by: DAVID F. ASHTON - In a major disaster, grocery shelves may quickly empty - and it may be two weeks or more before help arrives, according to James Roddey.James Roddey of “Ready, Set, Prepare” came to speak with neighbors not long ago at a special evening meeting in Southeast Portland.

In the past, Roddey has served as the State of Oregon Earth Sciences Information Officer. “Now, this [sort of discussion] is my ‘day job’,” he told THE BEE.

“Working for the state, anytime there was a natural disaster, I was the guy to whom the media turned for the science behind a volcanic eruption, a flood, a tsunami warning, or an earthquake.”

Then, after serving as the communications director for the Oregon Chapters of American Red Cross, Roddey said he decided to “follow his passion”.

“My passion is really to help communities prepare for disasters. Fulltime now, I travel all over the United States – talking, giving workshops, and trying to help communities become more resilient.”

As he began his presentation, Roddey quickly disarmed those who were expecting a stern lecture about the horrors of unpreparedness. His humorous asides put the 93 audience members at ease, while he talked about serious subjects.

Pointing to a Costco-sized package on the video screen, he quipped, “‘She who controls the toilet paper, controls society’. I’m stocking up. And, if I need to sell some, I won’t be selling it by the roll – I’ll be selling it by the sheet!”

The terms “resilience” and “sustainability” are key words, Roddey said. “The fact is, when the expected major earthquake strikes the greater Portland area, help will not be quickly coming.”

Part of being a community member, he went on, means being prepared to take care of family and perhaps immediate neighbors. “More and more, we are seeing the government stepping away from a lot of its responsibilities, when it comes to preparing their citizens for disasters. It is up to us, as citizens, to do it ourselves.”

After working with grassroots organizations around the country, empowering communities and their citizens to get prepared, he said, “It really comes down to a neighborhood thing. You build from your neighborhood out into your community.”

Portland is doing a lot of things “right”, he commented. “They have [established] Neighborhood Response Teams and other programs to help people get prepared.”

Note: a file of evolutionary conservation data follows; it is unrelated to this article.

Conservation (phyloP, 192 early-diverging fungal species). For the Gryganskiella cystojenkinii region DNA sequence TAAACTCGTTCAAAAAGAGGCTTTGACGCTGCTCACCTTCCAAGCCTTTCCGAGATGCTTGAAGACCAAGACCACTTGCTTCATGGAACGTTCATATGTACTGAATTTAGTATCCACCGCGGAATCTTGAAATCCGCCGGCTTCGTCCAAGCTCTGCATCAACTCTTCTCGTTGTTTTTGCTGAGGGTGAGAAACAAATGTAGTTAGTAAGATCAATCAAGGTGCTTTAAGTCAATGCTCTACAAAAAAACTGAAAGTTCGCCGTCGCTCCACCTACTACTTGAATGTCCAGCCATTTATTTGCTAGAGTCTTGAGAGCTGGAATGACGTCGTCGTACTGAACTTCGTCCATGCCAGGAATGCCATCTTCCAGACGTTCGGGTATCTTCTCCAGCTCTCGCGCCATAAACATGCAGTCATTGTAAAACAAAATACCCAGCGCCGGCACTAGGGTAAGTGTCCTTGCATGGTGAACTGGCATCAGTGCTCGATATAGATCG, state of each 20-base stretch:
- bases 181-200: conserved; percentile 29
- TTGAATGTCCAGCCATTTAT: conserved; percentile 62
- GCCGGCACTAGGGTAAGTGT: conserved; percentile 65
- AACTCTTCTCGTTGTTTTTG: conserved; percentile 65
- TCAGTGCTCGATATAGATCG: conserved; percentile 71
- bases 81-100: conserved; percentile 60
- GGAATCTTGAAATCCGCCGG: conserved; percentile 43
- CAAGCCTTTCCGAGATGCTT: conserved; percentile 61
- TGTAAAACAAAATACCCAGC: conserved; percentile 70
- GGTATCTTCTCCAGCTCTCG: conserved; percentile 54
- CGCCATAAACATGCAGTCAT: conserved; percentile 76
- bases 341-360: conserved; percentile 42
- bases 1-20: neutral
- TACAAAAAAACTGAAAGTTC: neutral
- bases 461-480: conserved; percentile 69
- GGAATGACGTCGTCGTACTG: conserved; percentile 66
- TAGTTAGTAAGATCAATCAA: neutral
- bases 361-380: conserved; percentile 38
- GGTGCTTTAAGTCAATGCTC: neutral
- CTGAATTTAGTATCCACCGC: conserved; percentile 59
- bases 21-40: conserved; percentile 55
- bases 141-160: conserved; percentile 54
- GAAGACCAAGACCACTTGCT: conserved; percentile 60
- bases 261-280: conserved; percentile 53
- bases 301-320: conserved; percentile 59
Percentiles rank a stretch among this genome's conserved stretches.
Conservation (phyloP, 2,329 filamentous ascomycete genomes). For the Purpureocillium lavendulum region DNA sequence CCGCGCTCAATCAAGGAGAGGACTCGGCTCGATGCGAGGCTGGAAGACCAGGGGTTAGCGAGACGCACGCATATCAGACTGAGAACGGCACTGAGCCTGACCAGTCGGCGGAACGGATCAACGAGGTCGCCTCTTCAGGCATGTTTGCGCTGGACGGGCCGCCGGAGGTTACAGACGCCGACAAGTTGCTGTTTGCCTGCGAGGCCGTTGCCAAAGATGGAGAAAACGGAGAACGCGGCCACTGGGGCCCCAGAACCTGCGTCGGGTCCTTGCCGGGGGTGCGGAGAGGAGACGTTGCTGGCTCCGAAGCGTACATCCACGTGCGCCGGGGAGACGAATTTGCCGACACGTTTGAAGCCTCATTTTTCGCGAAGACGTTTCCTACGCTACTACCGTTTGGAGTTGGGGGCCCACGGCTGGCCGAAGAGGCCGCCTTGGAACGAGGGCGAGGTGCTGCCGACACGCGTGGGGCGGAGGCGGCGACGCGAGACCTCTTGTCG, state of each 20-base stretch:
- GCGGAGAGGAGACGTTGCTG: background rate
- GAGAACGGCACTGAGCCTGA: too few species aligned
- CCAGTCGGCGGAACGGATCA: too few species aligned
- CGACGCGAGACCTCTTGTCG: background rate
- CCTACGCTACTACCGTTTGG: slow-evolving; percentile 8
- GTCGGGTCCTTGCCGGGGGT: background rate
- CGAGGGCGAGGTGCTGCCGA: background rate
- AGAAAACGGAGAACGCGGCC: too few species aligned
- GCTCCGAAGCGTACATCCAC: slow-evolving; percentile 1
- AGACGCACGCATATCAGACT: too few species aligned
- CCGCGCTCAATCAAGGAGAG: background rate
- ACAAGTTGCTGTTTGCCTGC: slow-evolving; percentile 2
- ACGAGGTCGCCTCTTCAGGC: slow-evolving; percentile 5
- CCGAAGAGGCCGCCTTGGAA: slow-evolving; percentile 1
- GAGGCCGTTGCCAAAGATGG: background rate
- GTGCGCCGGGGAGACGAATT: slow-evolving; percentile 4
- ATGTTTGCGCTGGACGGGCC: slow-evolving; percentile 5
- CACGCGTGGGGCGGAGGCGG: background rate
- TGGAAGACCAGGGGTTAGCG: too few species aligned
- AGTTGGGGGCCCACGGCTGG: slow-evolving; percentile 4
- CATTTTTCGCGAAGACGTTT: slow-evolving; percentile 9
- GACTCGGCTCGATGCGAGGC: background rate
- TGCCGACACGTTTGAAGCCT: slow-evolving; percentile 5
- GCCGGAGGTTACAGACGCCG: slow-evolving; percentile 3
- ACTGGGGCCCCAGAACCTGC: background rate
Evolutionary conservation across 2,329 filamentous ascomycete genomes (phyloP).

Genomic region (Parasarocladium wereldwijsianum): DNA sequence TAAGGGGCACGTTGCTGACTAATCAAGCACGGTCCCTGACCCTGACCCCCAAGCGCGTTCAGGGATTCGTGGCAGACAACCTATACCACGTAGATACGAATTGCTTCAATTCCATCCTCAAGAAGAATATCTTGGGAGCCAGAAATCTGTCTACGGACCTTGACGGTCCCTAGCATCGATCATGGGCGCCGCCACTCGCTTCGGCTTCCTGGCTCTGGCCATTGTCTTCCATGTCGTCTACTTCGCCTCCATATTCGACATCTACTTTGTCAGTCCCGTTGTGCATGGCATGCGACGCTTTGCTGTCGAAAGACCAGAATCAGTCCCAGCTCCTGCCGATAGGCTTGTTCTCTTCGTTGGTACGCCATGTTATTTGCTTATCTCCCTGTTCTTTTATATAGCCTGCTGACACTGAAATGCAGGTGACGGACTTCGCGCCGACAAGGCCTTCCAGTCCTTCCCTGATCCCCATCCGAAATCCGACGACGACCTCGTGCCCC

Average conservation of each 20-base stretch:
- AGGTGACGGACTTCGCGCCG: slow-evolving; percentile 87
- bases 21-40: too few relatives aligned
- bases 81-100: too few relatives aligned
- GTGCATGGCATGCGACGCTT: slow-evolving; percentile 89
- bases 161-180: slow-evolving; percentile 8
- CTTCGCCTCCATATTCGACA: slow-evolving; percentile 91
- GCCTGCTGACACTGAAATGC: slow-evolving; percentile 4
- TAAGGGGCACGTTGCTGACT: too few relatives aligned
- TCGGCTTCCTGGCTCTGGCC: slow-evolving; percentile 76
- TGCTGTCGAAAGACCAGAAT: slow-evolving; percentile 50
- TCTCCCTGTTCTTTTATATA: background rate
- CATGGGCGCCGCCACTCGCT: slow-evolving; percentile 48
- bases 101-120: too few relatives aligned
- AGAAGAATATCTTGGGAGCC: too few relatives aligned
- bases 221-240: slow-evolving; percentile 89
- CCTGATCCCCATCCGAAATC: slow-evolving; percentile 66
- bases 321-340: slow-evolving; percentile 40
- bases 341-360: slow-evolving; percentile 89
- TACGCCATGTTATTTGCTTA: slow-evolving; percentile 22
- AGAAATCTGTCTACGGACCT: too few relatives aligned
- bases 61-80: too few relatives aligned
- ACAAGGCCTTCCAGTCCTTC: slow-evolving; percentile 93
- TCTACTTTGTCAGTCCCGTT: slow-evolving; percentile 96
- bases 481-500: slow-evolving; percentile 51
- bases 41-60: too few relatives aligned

His biggest take-away, Roddey emphasized, is to be prepared, because “the big one” is certainly on the way.

“You’re not crazy if you think it’s a good idea to get prepared,” Roddey said. “It doesn’t mean you should become some kind of a ‘nut-case prepper’. It just means that you’re concerned about the well-being of your family.”

The Pacific Northwest has been “lucky”, “because we haven’t had a lot of ‘big’ disasters. But, we do have the potential for an earthquake larger than California will ever experience.”

Overdue for an earthquake

An earthquake so big, Roddey said, “That it has the potential to be one of the largest earthquakes ever recorded on earth – right off the Pacific Northwest coast. “The last one was 313 years ago. The average recurrence interval is about once every 250 to 330 years!” It’s not an exaggeration to say it could happen tomorrow. And if you would like more information on it, go online for a 28-page detailed official government report that you can download as a PDF document at:

By being prepared for the “big one”, neighbors will also be prepared for any other kind of natural disaster, he observed. “That could be the power going out because of windstorm – or a massive snowfall, or a flood.”

What does “personal preparedness” look like?

Many people advocate making a “72-hour Kit” containing three days worth of food and supplies. “Because of the potential for a really big earthquake that may affect 10 million people all at the same time, people need to be prepared for much longer timeframe. Two weeks is probably the minimum you need to start being prepared for, in an event like that.”

Here’s your homework:

“These simple ideas will get you started on a disaster preparedness plan without you even knowing it! Do these over the next week, and I guarantee they will give you the confidence to start working on a plan,” Roddey said:


  • Set up an out of state contact who knows how to “text message” – that might be your only way to communicate after a major disaster.


  • Turn your cell phone into your most important safety tool – load it with emergency contact numbers and first aid/ CPR instructions; create lists of rally points, prescriptions, medicine, food and medical allergies.


  • Visit a website – If your house were burning, what would you take with you? This website is a good place to start a conversation with family members and friends: HYPERLINK ""


  • Read a book – Roddey recommends “The Unthinkable” by Amanda Ripley to “help shape your response when the chips are down”. Here’s a link to the author’s website:


  • Visit Roddey's website – You’ll find a wealth of common-sense information and resources at his ReadySetPrepare website. Go online to:

    As Roddey says, “Being prepared is not a sprint, but a marathon. Do a little every week, and you’ll be well on your way to having a safer and better-prepared home.”

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